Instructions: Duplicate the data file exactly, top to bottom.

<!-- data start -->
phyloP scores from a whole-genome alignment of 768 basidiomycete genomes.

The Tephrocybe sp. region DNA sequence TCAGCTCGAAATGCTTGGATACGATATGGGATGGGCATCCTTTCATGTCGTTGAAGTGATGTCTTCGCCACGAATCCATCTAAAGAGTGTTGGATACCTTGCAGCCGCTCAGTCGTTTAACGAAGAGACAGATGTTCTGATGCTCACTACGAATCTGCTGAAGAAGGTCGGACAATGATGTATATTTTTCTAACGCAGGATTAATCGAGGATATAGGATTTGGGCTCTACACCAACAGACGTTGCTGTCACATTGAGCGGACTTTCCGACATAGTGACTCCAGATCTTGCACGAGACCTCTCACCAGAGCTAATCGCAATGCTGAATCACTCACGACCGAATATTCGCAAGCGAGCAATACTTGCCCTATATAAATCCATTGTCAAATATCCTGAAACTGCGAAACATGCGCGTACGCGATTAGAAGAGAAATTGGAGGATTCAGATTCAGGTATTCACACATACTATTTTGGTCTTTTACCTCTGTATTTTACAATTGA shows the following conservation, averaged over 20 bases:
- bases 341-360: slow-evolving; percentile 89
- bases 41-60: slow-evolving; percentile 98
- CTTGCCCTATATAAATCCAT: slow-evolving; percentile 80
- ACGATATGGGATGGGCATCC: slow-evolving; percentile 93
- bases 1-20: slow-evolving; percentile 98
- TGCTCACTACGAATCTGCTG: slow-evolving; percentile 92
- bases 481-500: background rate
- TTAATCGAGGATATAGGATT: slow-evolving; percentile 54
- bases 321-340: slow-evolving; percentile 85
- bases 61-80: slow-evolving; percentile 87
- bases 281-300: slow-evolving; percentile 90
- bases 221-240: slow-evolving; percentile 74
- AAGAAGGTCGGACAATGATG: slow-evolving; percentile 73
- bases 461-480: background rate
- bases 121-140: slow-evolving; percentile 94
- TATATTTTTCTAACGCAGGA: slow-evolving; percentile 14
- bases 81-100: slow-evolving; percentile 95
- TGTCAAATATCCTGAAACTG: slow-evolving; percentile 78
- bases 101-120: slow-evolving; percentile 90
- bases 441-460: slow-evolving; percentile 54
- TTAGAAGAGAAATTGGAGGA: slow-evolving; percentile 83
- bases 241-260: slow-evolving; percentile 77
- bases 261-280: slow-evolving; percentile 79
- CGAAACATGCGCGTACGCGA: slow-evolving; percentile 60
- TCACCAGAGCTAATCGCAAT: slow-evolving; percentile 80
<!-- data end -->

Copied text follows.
phyloP scores from a whole-genome alignment of 768 basidiomycete genomes.

The Tephrocybe sp. region DNA sequence TCAGCTCGAAATGCTTGGATACGATATGGGATGGGCATCCTTTCATGTCGTTGAAGTGATGTCTTCGCCACGAATCCATCTAAAGAGTGTTGGATACCTTGCAGCCGCTCAGTCGTTTAACGAAGAGACAGATGTTCTGATGCTCACTACGAATCTGCTGAAGAAGGTCGGACAATGATGTATATTTTTCTAACGCAGGATTAATCGAGGATATAGGATTTGGGCTCTACACCAACAGACGTTGCTGTCACATTGAGCGGACTTTCCGACATAGTGACTCCAGATCTTGCACGAGACCTCTCACCAGAGCTAATCGCAATGCTGAATCACTCACGACCGAATATTCGCAAGCGAGCAATACTTGCCCTATATAAATCCATTGTCAAATATCCTGAAACTGCGAAACATGCGCGTACGCGATTAGAAGAGAAATTGGAGGATTCAGATTCAGGTATTCACACATACTATTTTGGTCTTTTACCTCTGTATTTTACAATTGA shows the following conservation, averaged over 20 bases:
- bases 341-360: slow-evolving; percentile 89
- bases 41-60: slow-evolving; percentile 98
- CTTGCCCTATATAAATCCAT: slow-evolving; percentile 80
- ACGATATGGGATGGGCATCC: slow-evolving; percentile 93
- bases 1-20: slow-evolving; percentile 98
- TGCTCACTACGAATCTGCTG: slow-evolving; percentile 92
- bases 481-500: background rate
- TTAATCGAGGATATAGGATT: slow-evolving; percentile 54
- bases 321-340: slow-evolving; percentile 85
- bases 61-80: slow-evolving; percentile 87
- bases 281-300: slow-evolving; percentile 90
- bases 221-240: slow-evolving; percentile 74
- AAGAAGGTCGGACAATGATG: slow-evolving; percentile 73
- bases 461-480: background rate
- bases 121-140: slow-evolving; percentile 94
- TATATTTTTCTAACGCAGGA: slow-evolving; percentile 14
- bases 81-100: slow-evolving; percentile 95
- TGTCAAATATCCTGAAACTG: slow-evolving; percentile 78
- bases 101-120: slow-evolving; percentile 90
- bases 441-460: slow-evolving; percentile 54
- TTAGAAGAGAAATTGGAGGA: slow-evolving; percentile 83
- bases 241-260: slow-evolving; percentile 77
- bases 261-280: slow-evolving; percentile 79
- CGAAACATGCGCGTACGCGA: slow-evolving; percentile 60
- TCACCAGAGCTAATCGCAAT: slow-evolving; percentile 80